Science and technology museums feasibility study starting next week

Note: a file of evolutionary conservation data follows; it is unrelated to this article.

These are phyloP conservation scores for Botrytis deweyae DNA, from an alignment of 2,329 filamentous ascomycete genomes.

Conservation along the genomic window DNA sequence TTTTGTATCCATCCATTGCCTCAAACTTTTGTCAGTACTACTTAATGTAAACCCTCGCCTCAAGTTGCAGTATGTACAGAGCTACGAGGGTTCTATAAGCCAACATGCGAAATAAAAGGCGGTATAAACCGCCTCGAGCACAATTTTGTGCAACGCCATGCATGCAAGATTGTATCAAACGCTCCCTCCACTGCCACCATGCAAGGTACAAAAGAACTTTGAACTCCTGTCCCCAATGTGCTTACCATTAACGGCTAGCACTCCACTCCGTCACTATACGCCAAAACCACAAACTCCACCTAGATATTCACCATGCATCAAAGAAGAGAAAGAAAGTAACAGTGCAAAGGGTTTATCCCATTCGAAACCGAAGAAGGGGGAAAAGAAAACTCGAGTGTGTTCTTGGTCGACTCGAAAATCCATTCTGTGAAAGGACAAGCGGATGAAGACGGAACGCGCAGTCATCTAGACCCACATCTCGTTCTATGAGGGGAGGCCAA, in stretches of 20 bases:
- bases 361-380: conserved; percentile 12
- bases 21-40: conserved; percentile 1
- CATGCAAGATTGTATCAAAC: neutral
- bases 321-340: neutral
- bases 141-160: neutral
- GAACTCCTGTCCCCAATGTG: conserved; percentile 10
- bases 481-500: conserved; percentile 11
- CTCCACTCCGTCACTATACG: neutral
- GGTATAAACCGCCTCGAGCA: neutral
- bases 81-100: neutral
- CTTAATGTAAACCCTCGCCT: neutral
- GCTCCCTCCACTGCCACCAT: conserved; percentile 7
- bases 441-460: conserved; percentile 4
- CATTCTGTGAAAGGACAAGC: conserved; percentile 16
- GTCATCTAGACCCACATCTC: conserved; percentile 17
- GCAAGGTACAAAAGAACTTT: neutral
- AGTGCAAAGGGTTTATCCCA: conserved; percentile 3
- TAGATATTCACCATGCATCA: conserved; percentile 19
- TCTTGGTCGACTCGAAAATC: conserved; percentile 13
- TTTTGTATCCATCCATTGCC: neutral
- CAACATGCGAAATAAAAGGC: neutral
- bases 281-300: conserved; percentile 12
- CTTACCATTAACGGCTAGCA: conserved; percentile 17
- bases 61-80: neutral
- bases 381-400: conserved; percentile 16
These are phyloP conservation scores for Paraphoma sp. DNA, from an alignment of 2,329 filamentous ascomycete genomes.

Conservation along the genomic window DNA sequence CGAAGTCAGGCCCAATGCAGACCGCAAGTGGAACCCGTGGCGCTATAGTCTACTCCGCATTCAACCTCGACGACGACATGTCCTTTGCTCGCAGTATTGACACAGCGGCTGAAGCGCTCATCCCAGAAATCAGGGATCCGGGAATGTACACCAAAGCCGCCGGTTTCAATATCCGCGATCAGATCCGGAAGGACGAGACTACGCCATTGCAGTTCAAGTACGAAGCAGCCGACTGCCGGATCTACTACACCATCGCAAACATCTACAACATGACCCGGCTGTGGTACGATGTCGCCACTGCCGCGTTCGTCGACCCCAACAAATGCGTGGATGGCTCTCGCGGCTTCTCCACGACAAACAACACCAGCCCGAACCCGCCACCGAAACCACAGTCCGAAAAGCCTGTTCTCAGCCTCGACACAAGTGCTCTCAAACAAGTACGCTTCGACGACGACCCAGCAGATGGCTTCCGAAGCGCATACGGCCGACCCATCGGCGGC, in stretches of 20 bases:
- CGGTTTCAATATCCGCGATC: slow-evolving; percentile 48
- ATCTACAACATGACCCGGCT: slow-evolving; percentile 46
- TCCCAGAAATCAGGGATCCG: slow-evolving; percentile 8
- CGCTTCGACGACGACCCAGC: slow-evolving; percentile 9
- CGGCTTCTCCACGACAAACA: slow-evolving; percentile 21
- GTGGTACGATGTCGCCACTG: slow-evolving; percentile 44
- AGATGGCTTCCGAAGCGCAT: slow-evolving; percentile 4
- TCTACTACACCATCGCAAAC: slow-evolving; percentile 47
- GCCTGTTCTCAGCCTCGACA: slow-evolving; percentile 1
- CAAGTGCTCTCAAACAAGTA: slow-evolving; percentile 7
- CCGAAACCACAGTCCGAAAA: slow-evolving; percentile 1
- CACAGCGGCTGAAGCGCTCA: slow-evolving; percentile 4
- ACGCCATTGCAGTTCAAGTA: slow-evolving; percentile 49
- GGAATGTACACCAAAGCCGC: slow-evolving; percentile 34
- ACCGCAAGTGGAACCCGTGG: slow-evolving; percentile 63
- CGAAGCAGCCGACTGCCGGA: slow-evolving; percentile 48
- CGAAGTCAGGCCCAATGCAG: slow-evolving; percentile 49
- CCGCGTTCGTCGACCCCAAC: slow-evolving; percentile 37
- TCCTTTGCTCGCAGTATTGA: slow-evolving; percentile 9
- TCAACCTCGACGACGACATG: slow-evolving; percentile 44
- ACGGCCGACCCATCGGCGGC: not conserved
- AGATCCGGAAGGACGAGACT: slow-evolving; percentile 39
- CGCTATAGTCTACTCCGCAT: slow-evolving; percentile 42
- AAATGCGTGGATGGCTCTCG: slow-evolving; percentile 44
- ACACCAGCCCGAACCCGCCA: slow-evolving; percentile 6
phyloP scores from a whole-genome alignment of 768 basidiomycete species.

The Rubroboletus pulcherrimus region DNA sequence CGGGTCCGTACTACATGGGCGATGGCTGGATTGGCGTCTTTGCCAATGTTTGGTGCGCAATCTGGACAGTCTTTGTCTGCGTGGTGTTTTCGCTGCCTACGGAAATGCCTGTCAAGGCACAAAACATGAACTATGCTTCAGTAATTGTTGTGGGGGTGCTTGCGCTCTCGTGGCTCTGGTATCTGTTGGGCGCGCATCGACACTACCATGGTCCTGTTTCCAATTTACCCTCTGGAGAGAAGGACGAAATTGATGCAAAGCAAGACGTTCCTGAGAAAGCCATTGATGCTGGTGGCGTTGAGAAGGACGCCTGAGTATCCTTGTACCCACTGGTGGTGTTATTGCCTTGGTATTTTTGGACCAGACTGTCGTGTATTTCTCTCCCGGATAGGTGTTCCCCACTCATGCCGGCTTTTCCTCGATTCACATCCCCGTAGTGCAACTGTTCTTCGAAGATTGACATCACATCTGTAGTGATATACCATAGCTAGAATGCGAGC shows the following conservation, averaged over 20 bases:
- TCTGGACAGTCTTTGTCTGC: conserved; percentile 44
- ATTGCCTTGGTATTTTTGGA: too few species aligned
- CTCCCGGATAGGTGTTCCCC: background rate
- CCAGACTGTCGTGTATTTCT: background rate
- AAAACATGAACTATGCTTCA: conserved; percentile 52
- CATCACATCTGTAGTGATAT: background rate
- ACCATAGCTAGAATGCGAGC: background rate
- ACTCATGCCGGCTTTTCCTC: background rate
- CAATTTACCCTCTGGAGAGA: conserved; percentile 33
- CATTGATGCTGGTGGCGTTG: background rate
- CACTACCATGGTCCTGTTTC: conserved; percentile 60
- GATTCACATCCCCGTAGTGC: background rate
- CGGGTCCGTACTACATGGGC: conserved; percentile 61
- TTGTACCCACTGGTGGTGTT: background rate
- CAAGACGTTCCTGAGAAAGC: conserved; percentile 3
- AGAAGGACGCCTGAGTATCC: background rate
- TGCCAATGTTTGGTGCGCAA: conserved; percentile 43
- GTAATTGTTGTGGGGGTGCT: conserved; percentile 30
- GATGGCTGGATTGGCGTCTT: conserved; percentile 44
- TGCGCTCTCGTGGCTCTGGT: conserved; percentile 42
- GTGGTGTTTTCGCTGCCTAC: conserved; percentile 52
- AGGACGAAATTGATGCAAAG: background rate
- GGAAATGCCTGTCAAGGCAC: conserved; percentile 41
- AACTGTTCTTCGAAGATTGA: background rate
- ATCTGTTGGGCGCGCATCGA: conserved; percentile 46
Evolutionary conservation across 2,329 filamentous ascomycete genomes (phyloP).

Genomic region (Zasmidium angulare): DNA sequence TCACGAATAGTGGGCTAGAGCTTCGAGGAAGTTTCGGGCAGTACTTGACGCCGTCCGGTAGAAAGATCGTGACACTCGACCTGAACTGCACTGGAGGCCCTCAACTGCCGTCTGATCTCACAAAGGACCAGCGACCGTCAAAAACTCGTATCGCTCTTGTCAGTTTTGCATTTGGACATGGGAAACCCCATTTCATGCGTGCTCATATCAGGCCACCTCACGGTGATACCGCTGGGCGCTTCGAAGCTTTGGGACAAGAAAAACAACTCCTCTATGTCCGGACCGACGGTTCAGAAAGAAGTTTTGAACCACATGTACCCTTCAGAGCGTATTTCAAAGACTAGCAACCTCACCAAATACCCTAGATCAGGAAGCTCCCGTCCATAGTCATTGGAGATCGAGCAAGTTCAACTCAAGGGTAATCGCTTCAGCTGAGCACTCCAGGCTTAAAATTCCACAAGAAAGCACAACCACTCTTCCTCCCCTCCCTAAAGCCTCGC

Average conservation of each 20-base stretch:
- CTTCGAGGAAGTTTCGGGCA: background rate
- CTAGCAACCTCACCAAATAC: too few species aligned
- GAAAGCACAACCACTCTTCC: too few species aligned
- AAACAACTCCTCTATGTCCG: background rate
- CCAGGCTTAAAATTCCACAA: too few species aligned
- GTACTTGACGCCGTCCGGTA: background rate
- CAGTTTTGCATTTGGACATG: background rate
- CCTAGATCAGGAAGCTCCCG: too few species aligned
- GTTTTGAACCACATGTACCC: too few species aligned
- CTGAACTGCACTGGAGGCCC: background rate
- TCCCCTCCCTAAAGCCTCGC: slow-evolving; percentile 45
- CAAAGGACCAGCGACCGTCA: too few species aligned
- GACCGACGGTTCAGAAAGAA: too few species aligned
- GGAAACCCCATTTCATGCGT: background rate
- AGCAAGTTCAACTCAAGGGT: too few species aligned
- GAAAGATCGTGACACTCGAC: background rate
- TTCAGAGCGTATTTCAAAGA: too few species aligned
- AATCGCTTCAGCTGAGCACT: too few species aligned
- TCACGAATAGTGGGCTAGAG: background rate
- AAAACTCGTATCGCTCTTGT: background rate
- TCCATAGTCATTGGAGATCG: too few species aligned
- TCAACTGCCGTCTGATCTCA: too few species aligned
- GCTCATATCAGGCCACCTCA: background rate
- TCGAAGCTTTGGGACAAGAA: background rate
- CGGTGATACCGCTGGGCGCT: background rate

Boosters say Seaholm ideal home for museumCouncil Member Beverly Griffith, back from a whirlwind tour of science and technology museums, said she is highly enthusiastic about the prospects of bringing such a museum to Austin. "We can do an Austin museum of science and industry. We need to do it and we need everybody's help," she declared. Griffith and eight other museum boosters flew from Austin to San Jose and San Francisco, California; then to Portland, Oregon; and on to Phoenix, Arizona, for museum viewing last weekend. Asked whether she expected the museum to be housed at the Seaholm Power Plant, Griffith said, "It's an opportunity the community should consider." However, she said, "We can't be presumptuous." Cindy Debold, an Austin sculptor who is also president of The Technology and Science Museum of Austin, a new nonprofit corporation, told In Fact Daily the group has raised more than half the funds needed for a feasibility study for the museum. Melissa Gonzales, vice president of the West End Alliance, said the study would cost about $35,000. Harrison & Price Co. of Palo Alto, California, will be starting the study next week, Debold said. The company has done similar work for Walt Disney, the Smithsonian, and the Texas State History Museum, which is currently under construction, Debold said. Gonzales said she was "enormously impressed by the way the Portland OMSI ( Oregon Museum of Science and Industry) was run." Griffith said the OMSI, located in an old power plant on a river front, generates 88 percent of its own operating revenues through admissions, retail stores, summer camps, catering, and a number of other enterprises. Griffith said, "We can pull the best things out of each one. We are going to be the math and science education center of the Southwest. So our kids are going to have an advantage that no other group of young people will have. Wherever it ends up, we have to do it for our kids, and for our economy, and for our teachers. There will be a lot of teacher education." Debold said the Tech Museum in San Jose is a colorful and well-designed building, and, as the name implies, emphasizes technology. "The City of San Jose has put a lot of money into it," she said. The Exploratorium in San Francisco began operations in 1969, she said. That museum, which has inspired others around the nation, "looks and feels like a great big physics lab," Griffith said. Debold said the Arizona Science Center in Phoenix, which is 120,000 square feet, has an added advantage of being close to other museums in the area. She said, "We all think Seaholm, at 110,000 square feet, is a great location. It already looks like a science museum." The group, which included representatives from the downtown business community, chamber of commerce, the high-tech community and the Seaholm reuse committee, got to meet with numerous museum directors and city officials in the four cities, Gonzales said. Debold said the feasibility study would be completed in six to eight weeks. Others have their eyes on the Seaholm facility as well. Allen Monroe, executive director of the Capital of Texas Aquarium, will be making a slide presentation to the Austin Pond Society at 7 p.m. Feb. 21 at the Zilker Botanical Garden. For more information, see the web site at www.main.org/aquarium. Police Oversight Focus Group zeroing in on final details for recommendations Goal is to submit final report to City Council by March 16 Wanted: Police Auditor to interact with Civilian Review Board in oversight of Austin Police Department. Minimum qualifications include a law degree, minimum of eight years experience in criminal law, strong communications skills, and ability to supervise office staff of three to four employees. Additional skills desired but not required include experience as mediator or willingness to take training in mediation; jury experience; appellate experience. Pay $108,000 per year. Would work directly for city manager of Austin. While this is only a theoretical job posting at this point, these are the qualifications thought to be needed by the person who would be the City of Austin's first police auditor. Outlining these qualifications was just one of the things accomplished yesterday by the Police Oversight Focus Group, which has been working since June 30 to determine whether Austin needs civilian oversight of its police department and if so how that oversight should be structured. The pay rate was pegged to the equivalent of what a county court-at-law judge is paid, and should be kept in synch with that rate, the Focus Group decided. Neither the Police Auditor nor Civilian Review Board (CRB) can be established until approved by the City Council. In addition, it is the intent of the Focus Group that the system be negotiated through the Meet and Confer Agreement that governs the relationship between the City of Austin and the Austin Police Department (APD). Detective Mike Sheffield is both a Focus Group member and president of the Austin Police Association. He tells In Fact Daily that a schedule for opening new negotiations under the Meet and Confer Agreement is expected by March 1. He said negotiations regarding police oversight could be folded into those ongoing negotiations, which he expects to continue throughout the summer. The Focus Group has met 18 times and its members have taken two out-of-state trips to learn the strengths and weaknesses of civilian oversight systems set up elsewhere. The last trip was to the Bay area of Northern California, where according to Focus Group members the foremost example of a police auditor is established in San Jose. The San Jose example is being copied but modified significantly for use in Austin. For example, in San Jose the police auditor works for the city council, not the city manager; that can't be set up in Austin without a change to the City Charter, Focus Group members say. In addition, San Jose has no CRB, and that body would be an important part of the Austin process. A proposed flow chart that shows how complaints against a police officer would be processed is being refined with each meeting of the Focus Group. Additional meetings are scheduled for Feb. 23 and Feb. 28, in anticipation of preparing a final report to reach the City Council by March 16. One of the key points left to resolve is to what degree the disciplinary records of Austin police officers should be accessible. At present, records are available to the public only when an officer's discipline results in a suspension or termination. Focus Group Member Ann del Llano, an attorney who is co-chair of the Sunshine Project for Police Accountability, is arguing that APD disciplinary records should be subject to the same rules for open records as those of the Travis County Sheriff's Office. To further assess whether that is appropriate for the APD, Sheriff Margo Frasier, who is also an attorney, will be invited to speak to the Focus Group at one of its two next meetings. The Focus Group reached consensus yesterday that investigative files available to the police auditor should be made available to both complainants and officers who are the subject of complaints. It was not decided whether copying those records should be allowed. Sheffield said at present an officer is not allowed to see investigative files for complaints against the officer even after being disciplined for an offense. "This would give the officer an opportunity to look at all the evidence before going into the disciplinary process," Sheffield said. "We have to go by faith that the investigation is complete." In those instances where an independent investigation appears warranted, the Focus Group members agreed that it would be authorized in cases of death or serious bodily injury when two-thirds of the CRB members present agree, the police auditor agrees, and the city manager agrees. Further, the Focus Group debated at length before deciding that the city manager should choose the person to conduct these independent investigations, but the person must have no connection to the APD. Independent investigations would be monitored by the police auditor, just as APD investigations are monitored. An annual $25,000 budget would be established for such investigations, and more money could be requested from the City Council when needed. Austin MarketPlace chiller to be bought by Austin Energy Third major chiller project underway by Austin Energy The Electric Utility Commission last night voted unanimously to recommend the City Council approve negotiation and execution of a contract with Lamar-Sixth-Austin Inc. for the purchase of a central chiller plant equipment, distribution piping, and air-handling equipment for an amount not to exceed $3.5 million. The recommendation is contingent upon Lamar-Sixth-Austin constructing its retail project–known as the Austin MarketPlace–located on the east side of Lamar Boulevard between 5th and 6th Streets, and provided Austin Energy sells chilled water to service the retail development for a period of not less than 20 years. The developer will build the equipment and Austin Energy will purchase it upon substantial completion of the development project. The recommendation is scheduled for consideration by the City Council Feb. 17. Austin MarketPlace surfaced in August 1998 as the first project to be run through a new Smart Growth Matrix for development incentives downtown. The development qualified for $2.2 million in incentives in the form of fee wavers and accelerated infrastructure improvements (In Fact No. 156). It was also supposed to be a prize example of how performance contracting would make money off conservation programs for Austin Energy. Austin MarketPlace signed three contracts totaling $1.8 million, with the city to loan money for the chiller plant, and charge for interest, engineering fees and billing services. (See In Fact No. 160, September 1998, and In Fact No. 197, June 1999.) The currently proposed agreement replaces the one authorized by the City Council on Sept. 17, 1998, which would have provided financing for similar chilled water services. Austin Energy's general manager, Chuck Manning, tells In Fact Daily that it now appears more feasible for Austin MarketPlace to handle the construction contract for the chiller plant and associated equipment as part of its overall construction of the project. Manning noted a key difference between the Austin MarketPlace chiller and the one to be installed in a state parking garage downtown to serve Computer Sciences Corp., the new City Hall, and the state's Hobby Building is the Austin MarketPlace chiller is smaller and would serve only this retail development. Still, it will enable conservation savings of 700 kilowatts in avoided peak electric consumption, compared with rooftop units. As reported by the Austin American-Statesman Feb. 3, building a chiller plant at a cost of up to $8 million proved a key incentive for attracting Tivoli Systems Inc. to locate its headquarters in Austin as well. Place 2 council kickoffs…Today's a big day for both the leading candidates for the Place 2 seat on the City Council being given up by Gus Garcia. Raul Alvarez, environmental justice director for the Sierra Club's Lone Star Chapter, will make his candidacy official with a noon announcement at Plaza Saltillo on East 5th St. (Alvarez was profiled by In Fact Daily Jan. 11.) Alvarez will follow that with a celebration and fund-raiser at Pato's Tacos, 1400 E./ 38-1/2 St., 5:30-8 p.m. His chief opponent, attorney Rafael Quintanilla, will be kicking off his campaign tonight with an announcement and fund-raiser at Serranos at Symphony Square at 6 p.m. Also running in Place 2 is Gloria Mata Pennington, who recently retired from the city's Parks and Recreation Department.